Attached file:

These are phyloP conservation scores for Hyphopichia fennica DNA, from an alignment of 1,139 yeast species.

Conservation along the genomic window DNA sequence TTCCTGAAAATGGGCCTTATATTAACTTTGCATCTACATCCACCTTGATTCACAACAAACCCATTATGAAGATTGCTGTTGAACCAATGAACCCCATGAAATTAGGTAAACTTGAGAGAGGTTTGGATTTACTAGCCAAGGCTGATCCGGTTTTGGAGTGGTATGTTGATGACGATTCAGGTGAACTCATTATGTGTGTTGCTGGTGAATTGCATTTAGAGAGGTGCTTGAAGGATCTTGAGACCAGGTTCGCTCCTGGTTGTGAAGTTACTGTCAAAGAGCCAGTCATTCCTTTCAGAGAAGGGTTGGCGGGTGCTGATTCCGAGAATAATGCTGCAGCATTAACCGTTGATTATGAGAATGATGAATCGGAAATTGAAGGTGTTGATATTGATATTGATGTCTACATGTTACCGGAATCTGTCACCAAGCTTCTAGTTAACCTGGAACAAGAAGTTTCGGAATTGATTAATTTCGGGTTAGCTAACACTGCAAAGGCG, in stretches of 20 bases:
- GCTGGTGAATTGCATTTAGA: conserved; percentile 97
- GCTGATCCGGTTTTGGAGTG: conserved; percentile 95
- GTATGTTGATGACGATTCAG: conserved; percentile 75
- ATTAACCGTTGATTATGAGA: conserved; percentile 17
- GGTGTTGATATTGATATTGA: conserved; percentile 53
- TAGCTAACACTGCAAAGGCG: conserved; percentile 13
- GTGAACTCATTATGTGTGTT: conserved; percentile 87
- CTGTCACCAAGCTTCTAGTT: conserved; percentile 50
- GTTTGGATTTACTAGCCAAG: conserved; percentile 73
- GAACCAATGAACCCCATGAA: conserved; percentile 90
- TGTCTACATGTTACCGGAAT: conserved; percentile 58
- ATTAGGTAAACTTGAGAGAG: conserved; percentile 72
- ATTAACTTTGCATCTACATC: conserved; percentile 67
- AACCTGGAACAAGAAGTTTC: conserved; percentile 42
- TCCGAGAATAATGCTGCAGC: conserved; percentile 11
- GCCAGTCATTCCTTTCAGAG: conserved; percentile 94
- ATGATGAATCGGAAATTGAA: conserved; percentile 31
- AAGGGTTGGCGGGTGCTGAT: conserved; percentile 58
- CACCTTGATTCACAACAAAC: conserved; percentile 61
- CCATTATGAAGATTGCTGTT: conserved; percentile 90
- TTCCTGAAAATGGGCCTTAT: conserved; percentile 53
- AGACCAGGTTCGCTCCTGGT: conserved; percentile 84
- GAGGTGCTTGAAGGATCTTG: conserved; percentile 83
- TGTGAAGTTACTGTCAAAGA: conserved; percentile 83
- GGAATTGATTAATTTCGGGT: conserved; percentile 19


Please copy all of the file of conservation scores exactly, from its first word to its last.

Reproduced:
These are phyloP conservation scores for Hyphopichia fennica DNA, from an alignment of 1,139 yeast species.

Conservation along the genomic window DNA sequence TTCCTGAAAATGGGCCTTATATTAACTTTGCATCTACATCCACCTTGATTCACAACAAACCCATTATGAAGATTGCTGTTGAACCAATGAACCCCATGAAATTAGGTAAACTTGAGAGAGGTTTGGATTTACTAGCCAAGGCTGATCCGGTTTTGGAGTGGTATGTTGATGACGATTCAGGTGAACTCATTATGTGTGTTGCTGGTGAATTGCATTTAGAGAGGTGCTTGAAGGATCTTGAGACCAGGTTCGCTCCTGGTTGTGAAGTTACTGTCAAAGAGCCAGTCATTCCTTTCAGAGAAGGGTTGGCGGGTGCTGATTCCGAGAATAATGCTGCAGCATTAACCGTTGATTATGAGAATGATGAATCGGAAATTGAAGGTGTTGATATTGATATTGATGTCTACATGTTACCGGAATCTGTCACCAAGCTTCTAGTTAACCTGGAACAAGAAGTTTCGGAATTGATTAATTTCGGGTTAGCTAACACTGCAAAGGCG, in stretches of 20 bases:
- GCTGGTGAATTGCATTTAGA: conserved; percentile 97
- GCTGATCCGGTTTTGGAGTG: conserved; percentile 95
- GTATGTTGATGACGATTCAG: conserved; percentile 75
- ATTAACCGTTGATTATGAGA: conserved; percentile 17
- GGTGTTGATATTGATATTGA: conserved; percentile 53
- TAGCTAACACTGCAAAGGCG: conserved; percentile 13
- GTGAACTCATTATGTGTGTT: conserved; percentile 87
- CTGTCACCAAGCTTCTAGTT: conserved; percentile 50
- GTTTGGATTTACTAGCCAAG: conserved; percentile 73
- GAACCAATGAACCCCATGAA: conserved; percentile 90
- TGTCTACATGTTACCGGAAT: conserved; percentile 58
- ATTAGGTAAACTTGAGAGAG: conserved; percentile 72
- ATTAACTTTGCATCTACATC: conserved; percentile 67
- AACCTGGAACAAGAAGTTTC: conserved; percentile 42
- TCCGAGAATAATGCTGCAGC: conserved; percentile 11
- GCCAGTCATTCCTTTCAGAG: conserved; percentile 94
- ATGATGAATCGGAAATTGAA: conserved; percentile 31
- AAGGGTTGGCGGGTGCTGAT: conserved; percentile 58
- CACCTTGATTCACAACAAAC: conserved; percentile 61
- CCATTATGAAGATTGCTGTT: conserved; percentile 90
- TTCCTGAAAATGGGCCTTAT: conserved; percentile 53
- AGACCAGGTTCGCTCCTGGT: conserved; percentile 84
- GAGGTGCTTGAAGGATCTTG: conserved; percentile 83
- TGTGAAGTTACTGTCAAAGA: conserved; percentile 83
- GGAATTGATTAATTTCGGGT: conserved; percentile 19